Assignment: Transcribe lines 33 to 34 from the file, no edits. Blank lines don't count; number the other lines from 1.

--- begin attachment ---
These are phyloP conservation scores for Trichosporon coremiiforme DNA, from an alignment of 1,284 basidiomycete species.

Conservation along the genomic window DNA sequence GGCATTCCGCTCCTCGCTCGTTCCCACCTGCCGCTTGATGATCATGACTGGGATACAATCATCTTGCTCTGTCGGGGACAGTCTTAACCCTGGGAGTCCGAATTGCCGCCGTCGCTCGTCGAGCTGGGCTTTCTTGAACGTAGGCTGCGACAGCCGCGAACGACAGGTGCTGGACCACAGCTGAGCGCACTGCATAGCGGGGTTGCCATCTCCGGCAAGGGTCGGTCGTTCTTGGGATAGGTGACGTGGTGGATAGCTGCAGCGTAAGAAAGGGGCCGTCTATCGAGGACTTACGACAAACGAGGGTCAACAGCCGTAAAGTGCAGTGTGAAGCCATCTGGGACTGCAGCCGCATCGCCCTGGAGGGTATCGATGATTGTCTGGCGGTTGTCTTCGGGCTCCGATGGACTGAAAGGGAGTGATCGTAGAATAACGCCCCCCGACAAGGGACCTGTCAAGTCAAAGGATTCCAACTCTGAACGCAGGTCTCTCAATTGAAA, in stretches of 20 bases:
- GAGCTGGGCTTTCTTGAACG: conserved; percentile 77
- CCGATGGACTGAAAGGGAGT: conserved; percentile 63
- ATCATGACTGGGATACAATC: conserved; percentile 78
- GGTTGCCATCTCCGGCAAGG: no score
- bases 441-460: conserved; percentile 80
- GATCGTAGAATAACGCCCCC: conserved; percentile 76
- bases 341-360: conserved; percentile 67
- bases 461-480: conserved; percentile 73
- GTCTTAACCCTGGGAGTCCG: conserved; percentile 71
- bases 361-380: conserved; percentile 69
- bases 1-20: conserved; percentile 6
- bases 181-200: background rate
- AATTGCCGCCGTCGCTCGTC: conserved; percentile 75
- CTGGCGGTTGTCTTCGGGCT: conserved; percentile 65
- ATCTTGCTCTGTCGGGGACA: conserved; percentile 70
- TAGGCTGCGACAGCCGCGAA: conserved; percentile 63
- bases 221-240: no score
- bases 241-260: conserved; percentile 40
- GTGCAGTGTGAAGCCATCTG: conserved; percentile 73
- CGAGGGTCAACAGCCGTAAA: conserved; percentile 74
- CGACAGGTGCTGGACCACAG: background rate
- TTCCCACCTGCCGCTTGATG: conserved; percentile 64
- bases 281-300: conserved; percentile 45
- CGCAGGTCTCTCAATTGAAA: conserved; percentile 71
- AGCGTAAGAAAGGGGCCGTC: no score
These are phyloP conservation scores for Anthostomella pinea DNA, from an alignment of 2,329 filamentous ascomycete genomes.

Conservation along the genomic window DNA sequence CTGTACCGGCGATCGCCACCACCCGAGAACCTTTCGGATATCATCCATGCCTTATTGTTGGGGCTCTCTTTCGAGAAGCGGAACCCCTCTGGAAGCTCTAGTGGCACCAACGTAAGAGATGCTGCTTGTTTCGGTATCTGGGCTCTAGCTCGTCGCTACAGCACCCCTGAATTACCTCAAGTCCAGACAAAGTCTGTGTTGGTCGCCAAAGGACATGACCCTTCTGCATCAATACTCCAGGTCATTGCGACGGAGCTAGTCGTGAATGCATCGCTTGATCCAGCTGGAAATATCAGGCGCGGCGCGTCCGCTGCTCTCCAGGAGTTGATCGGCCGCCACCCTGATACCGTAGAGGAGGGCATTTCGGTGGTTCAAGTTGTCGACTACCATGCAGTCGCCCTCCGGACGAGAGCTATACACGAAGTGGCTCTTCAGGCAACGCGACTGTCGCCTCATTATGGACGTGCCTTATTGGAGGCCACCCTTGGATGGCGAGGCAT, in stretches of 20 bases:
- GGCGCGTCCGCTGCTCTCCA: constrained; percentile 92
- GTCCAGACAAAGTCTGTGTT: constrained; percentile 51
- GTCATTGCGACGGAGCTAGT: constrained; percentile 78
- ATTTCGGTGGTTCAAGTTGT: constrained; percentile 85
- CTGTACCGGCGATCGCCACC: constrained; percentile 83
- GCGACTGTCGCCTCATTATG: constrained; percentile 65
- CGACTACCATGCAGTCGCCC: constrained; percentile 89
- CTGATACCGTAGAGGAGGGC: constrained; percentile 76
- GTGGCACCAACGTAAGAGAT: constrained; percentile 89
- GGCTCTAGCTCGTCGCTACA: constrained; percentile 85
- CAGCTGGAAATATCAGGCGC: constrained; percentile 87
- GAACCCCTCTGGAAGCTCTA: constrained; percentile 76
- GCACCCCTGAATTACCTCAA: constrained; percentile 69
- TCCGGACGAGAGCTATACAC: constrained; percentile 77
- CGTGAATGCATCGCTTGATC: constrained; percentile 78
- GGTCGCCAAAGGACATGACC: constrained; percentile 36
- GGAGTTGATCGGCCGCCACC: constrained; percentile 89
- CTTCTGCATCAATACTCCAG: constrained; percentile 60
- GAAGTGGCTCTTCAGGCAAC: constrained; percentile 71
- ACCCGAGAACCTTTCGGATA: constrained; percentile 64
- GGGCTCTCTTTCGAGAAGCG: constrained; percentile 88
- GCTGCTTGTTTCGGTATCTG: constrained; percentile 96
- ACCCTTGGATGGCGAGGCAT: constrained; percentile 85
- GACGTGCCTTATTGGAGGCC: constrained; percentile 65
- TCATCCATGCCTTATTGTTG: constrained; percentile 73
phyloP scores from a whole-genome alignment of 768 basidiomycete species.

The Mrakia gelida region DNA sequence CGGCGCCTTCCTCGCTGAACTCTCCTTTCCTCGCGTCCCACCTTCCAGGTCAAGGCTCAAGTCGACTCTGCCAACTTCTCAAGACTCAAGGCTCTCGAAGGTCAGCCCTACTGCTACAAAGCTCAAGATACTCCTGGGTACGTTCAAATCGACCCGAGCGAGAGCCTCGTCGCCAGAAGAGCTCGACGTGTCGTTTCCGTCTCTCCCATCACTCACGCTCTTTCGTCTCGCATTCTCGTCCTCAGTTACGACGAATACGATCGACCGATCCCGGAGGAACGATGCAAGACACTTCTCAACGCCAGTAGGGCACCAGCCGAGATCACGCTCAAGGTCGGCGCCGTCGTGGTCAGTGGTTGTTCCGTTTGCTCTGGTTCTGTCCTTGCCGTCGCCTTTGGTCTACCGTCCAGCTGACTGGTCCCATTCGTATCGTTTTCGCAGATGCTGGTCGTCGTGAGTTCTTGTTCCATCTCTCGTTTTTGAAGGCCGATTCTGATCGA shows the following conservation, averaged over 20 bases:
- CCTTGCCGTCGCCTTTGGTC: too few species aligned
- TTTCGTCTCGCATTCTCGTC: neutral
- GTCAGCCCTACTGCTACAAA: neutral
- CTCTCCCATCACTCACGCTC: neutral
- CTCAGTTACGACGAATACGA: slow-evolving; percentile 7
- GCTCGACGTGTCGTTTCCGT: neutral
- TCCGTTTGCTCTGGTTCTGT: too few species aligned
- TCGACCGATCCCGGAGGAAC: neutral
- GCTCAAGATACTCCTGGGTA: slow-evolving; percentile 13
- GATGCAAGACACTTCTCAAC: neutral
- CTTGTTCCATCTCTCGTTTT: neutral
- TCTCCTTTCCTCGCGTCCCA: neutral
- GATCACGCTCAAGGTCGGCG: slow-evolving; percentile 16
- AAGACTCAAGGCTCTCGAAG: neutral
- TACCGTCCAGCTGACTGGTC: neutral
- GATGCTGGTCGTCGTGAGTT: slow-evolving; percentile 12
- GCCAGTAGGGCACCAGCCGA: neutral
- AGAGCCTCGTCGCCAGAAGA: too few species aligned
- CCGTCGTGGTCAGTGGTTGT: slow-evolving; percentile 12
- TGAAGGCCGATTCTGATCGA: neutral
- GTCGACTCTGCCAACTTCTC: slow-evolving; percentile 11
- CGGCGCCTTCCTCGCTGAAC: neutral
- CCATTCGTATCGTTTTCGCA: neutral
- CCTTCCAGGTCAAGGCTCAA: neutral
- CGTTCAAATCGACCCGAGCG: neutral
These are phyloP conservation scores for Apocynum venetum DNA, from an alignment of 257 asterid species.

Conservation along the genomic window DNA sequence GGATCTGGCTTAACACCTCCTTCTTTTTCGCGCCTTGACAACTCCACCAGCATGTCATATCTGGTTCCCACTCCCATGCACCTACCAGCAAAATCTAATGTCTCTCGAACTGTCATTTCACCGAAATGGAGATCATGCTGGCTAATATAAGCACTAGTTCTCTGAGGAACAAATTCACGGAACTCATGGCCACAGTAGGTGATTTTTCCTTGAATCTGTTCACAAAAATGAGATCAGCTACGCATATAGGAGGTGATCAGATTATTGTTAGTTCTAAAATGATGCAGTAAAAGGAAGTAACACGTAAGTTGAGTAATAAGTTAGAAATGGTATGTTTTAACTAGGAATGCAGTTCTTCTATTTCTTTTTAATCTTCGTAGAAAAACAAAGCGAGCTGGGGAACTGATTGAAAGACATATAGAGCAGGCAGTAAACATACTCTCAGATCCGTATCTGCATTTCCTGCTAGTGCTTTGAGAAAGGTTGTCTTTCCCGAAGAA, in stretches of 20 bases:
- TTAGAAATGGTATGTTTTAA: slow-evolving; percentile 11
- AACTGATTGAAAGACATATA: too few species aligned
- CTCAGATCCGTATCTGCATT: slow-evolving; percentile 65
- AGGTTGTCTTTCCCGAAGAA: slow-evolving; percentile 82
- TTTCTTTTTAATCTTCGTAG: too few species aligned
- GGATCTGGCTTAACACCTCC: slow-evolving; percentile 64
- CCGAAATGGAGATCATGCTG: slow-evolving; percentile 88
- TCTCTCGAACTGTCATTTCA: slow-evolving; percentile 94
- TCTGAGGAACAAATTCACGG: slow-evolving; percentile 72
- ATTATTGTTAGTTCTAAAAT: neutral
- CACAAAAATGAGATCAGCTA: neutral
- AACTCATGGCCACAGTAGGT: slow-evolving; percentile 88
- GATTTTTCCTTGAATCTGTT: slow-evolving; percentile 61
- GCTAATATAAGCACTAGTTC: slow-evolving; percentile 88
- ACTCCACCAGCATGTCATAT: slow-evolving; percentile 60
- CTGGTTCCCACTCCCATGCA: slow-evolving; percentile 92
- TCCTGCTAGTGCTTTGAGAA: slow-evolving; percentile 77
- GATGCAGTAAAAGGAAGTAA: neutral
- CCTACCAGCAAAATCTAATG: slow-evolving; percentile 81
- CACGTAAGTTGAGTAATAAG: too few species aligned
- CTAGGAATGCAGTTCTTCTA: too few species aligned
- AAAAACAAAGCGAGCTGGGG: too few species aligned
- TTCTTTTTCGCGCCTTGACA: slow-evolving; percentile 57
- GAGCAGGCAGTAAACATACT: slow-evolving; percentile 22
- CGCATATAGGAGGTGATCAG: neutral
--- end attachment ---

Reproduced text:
- ATTTCGGTGGTTCAAGTTGT: constrained; percentile 85
- CTGTACCGGCGATCGCCACC: constrained; percentile 83